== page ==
We have a pressure cooker. It saves energy and permits us to cook some "strange" looking cuts of meat. Meat? Most settlements (communities of 35-100 people) in the Bahamas have places where you can buy fresh produce, although the selections are limited. Fresh produce in the Bahamas is reasonably priced, grown without chemicals, and delicious. We love the pink grapefruits, tomatoes, peppers, bananas and onions we get here. Have you ever tried a sappodilla? Fresh meat is another story: it pays to be a good hunter.
Grocery stores here, except for the largest "cities" (Nassau, Marsh Harbor, Spanish Wells, George Town) have nothing like the food variety we are used to. You want to have anything special you better bring it with you. Also, anything that is imported will cost twice as much as it costs in Florida. The Bahamians are wonderfully kind hosts and they really like having you visit their settlements. We always make it a point of buying something when we go into stores in these small communities.
Cosmetic condition of "Colette": The boat looks good. The "New Glass" co-polymer we put on continues to have some shine (I don't know if it beads water), the Cetol is like new except where we're stepping all over it on the swim ladder treads, and the ACP-50 bottom paint is holding up except for some slime areas. All too often we hear conversations between boaters about external maintenance. The biggest complaint is stainless ... stainless? ... and external teak. We like the J-Boats/TPI approach: use highest quality materials and keep teak where it belongs ... below. No question, however, this area is more corrosive then what we've been used to, and it's compounded by the lack of opportunities to wash-down.
We have had less then 1/2 " of rain since we crossed the Gulf Stream. We only had a chance to wash our boat twice since mid-January, and then only in cursory fashion, with brackish water! I don't even know if I can find our hose. If you cruise here you want a good quality boat that minimizes external maintenance. It's money in the bank.
Keel depth: We have heard lots about keel depth for the Bahamas and also for the ICW. My own opinion is "no more then 6' ... Pam may argue, "less." Once on the ICW we kept seeing 1' to 1/2' under or keel. Certain muscles getting tight!! When will we ease onto deeper water? Suddenly, from behind comes this much bigger boat and he's trucking. He goes by and we immediately fall in line. It is a J-130! He draws over 7'. What kind of engines does J-Boats put into those things? The guy at the helm was grinning and we were bowing in joy and respect as we tried to keep up.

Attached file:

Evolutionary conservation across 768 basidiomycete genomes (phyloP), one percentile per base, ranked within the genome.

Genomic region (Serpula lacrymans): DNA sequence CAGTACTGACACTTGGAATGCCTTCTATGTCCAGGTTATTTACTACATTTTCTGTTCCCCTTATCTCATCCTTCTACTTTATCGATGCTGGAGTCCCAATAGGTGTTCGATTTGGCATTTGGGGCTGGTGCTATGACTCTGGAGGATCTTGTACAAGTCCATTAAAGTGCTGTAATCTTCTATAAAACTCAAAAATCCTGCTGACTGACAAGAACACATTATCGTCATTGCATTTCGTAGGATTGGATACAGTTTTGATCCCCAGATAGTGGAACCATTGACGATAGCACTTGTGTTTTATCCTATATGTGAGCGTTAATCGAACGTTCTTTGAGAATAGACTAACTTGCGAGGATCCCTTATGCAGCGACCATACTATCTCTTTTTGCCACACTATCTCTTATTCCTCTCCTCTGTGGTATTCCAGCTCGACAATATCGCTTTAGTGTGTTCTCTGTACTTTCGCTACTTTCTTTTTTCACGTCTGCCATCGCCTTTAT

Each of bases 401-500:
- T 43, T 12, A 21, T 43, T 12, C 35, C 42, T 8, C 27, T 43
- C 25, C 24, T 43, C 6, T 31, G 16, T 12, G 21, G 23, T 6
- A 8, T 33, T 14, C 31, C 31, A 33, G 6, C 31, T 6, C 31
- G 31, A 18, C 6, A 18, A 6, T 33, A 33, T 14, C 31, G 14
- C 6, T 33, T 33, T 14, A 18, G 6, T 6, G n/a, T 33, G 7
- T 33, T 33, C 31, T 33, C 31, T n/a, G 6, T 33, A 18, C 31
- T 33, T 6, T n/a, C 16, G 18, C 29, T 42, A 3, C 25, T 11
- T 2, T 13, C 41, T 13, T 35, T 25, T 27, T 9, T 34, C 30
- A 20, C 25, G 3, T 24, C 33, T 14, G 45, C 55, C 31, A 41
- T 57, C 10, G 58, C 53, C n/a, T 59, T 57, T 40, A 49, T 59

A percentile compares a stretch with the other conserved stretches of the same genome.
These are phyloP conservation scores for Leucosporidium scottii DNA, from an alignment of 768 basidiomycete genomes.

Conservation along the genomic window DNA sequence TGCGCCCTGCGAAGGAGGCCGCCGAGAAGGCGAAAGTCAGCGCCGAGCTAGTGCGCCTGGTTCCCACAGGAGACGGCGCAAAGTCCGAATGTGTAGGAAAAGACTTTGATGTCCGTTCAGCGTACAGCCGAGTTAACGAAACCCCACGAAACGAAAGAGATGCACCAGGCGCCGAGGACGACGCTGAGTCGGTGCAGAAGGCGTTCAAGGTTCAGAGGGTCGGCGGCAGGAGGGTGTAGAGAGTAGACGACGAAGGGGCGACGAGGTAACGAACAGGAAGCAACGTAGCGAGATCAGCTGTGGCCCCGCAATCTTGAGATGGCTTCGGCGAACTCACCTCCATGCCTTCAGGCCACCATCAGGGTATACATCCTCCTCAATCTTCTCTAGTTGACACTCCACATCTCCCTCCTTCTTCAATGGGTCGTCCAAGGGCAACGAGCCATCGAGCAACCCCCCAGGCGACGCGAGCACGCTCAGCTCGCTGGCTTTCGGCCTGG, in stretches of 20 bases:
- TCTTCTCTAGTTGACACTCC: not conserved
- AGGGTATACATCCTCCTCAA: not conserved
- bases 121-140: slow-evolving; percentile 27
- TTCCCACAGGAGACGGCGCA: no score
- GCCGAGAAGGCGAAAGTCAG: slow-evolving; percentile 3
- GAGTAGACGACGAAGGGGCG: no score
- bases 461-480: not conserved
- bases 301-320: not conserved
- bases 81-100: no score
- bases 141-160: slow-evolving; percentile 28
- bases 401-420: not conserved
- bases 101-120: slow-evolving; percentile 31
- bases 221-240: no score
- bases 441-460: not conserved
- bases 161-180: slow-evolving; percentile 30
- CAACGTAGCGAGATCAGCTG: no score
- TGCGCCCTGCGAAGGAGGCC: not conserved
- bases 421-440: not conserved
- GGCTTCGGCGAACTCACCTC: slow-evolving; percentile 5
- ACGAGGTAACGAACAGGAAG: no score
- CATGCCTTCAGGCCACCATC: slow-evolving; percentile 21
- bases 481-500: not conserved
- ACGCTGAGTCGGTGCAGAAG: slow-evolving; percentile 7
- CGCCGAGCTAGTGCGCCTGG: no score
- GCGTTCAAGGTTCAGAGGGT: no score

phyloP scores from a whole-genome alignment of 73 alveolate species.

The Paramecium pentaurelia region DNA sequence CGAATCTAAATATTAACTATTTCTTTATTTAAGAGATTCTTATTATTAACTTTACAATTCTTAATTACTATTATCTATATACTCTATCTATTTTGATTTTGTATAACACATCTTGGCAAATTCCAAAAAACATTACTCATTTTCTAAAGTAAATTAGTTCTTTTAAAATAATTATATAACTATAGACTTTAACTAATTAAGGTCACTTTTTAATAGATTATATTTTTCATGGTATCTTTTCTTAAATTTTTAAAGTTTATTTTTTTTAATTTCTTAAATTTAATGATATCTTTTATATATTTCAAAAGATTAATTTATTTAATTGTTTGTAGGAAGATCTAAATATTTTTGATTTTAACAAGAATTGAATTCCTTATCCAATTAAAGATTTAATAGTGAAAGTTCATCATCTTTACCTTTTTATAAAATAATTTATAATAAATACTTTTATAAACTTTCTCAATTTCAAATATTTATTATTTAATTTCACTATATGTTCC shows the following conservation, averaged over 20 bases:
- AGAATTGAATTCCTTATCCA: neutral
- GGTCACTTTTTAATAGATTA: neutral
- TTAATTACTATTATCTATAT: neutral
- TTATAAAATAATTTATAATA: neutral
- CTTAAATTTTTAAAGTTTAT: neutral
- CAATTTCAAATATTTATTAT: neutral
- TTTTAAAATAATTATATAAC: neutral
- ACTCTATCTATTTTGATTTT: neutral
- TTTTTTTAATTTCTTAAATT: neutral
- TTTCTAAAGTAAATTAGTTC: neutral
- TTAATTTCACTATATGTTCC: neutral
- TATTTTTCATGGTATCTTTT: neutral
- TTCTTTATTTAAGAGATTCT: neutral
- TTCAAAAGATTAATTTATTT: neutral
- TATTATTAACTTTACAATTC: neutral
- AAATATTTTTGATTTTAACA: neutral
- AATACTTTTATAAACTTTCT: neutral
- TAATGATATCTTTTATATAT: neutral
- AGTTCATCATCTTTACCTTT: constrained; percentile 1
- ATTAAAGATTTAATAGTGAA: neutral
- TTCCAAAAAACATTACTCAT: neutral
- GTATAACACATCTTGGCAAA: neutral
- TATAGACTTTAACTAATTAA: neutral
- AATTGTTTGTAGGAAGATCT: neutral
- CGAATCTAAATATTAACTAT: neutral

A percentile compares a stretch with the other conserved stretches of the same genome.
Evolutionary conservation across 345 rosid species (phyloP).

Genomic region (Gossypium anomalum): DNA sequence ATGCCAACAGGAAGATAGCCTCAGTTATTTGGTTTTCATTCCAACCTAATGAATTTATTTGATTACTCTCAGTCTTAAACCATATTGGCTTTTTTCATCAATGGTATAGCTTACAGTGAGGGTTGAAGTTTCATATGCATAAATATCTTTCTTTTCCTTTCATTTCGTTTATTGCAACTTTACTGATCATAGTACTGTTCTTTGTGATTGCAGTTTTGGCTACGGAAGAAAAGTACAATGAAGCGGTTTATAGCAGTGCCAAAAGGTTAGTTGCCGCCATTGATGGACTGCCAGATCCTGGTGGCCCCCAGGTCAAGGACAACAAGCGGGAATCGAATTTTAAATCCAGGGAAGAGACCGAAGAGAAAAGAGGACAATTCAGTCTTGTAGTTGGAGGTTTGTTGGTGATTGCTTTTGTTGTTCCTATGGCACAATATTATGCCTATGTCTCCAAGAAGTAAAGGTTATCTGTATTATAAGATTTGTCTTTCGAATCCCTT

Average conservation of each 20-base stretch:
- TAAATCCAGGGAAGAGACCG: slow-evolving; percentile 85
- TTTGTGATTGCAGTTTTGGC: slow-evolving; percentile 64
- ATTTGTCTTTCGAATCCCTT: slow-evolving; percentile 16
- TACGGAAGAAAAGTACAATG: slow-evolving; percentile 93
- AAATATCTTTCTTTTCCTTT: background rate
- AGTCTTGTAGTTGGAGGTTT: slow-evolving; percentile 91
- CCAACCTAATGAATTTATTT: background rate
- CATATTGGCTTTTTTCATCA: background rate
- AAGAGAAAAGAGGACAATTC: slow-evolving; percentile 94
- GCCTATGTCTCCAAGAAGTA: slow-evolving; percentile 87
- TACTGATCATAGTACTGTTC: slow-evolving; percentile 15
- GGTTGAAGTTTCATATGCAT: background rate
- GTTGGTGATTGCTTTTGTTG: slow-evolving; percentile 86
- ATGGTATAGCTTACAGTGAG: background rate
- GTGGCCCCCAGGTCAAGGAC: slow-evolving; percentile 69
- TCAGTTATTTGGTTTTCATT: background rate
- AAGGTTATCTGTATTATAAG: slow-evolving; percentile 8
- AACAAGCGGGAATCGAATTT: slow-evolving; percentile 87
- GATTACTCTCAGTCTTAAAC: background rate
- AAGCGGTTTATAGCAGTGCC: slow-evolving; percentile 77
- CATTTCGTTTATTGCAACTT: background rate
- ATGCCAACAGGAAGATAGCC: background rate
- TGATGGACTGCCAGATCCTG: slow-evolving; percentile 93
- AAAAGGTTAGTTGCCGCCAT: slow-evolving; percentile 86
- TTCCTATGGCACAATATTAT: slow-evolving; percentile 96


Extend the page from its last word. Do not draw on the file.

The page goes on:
Our furthest point South: The Tropic of Cancer.
Here in the Bahamas there are lots of shoal water but unlike New England you can see the bottom and the water color reveals the actual depth (takes practice, though). There are few places that require less then 6' to get into ... at high tide. High tide is the catch. With a 5 to 6 foot keel you have to be very vigilant about tides.
Over a week ago we were traveling up Exuma Sound with plans to enter the Banks through Little Farmers Cut (Central Exumas) at about low slack water. Then our plan was to take the shallow route north which would save us about 2 nm. We grounded out! As it was dead low tide, noontime, and we were standing on firm sand we decided to drop the anchor and have lunch. An hour later we were able to move. We draw about 5' or a little more. We could have taken the longer route with no delay ... but in any case our depth, or a 6' depth, would not have kept us out of Little Farmers Cut. It's much the same all over here.
It is now April 8th and we are back at Highborne Cay where we started our Exuma part of the cruise. We plan to leave here later in the day to an anchorage in the lee of Ship Channel Cay (only a 3-4 mile motor from here) where we'll leave for Royal Island. The harbor at Royal will place us half way from where we are and the southern Abacos. From where we are the Abacos are 100 miles directly north. It's time to shut the computer down and prepare the boat for "sea duty".
We plan on sending another article to the J-Boats web site soon after we reach American waters once again. At that time we'll talk about cruising in the Abacos and returning to the States, what has worked and what has not worked on the boat, and what additional modifications we plan on making to "Colette" prior to leaving again in early September.
Many thanks to all of you who correspond with us. Your comments and thoughts are deeply appreciated, and hearing from you has added to our wonderful adventure. Since most of the correspondence has come from people who are contemplating having a J-Boat as their next boat, I'm sure "J" and TPI have much to be pleased about as well. Dreams do come true.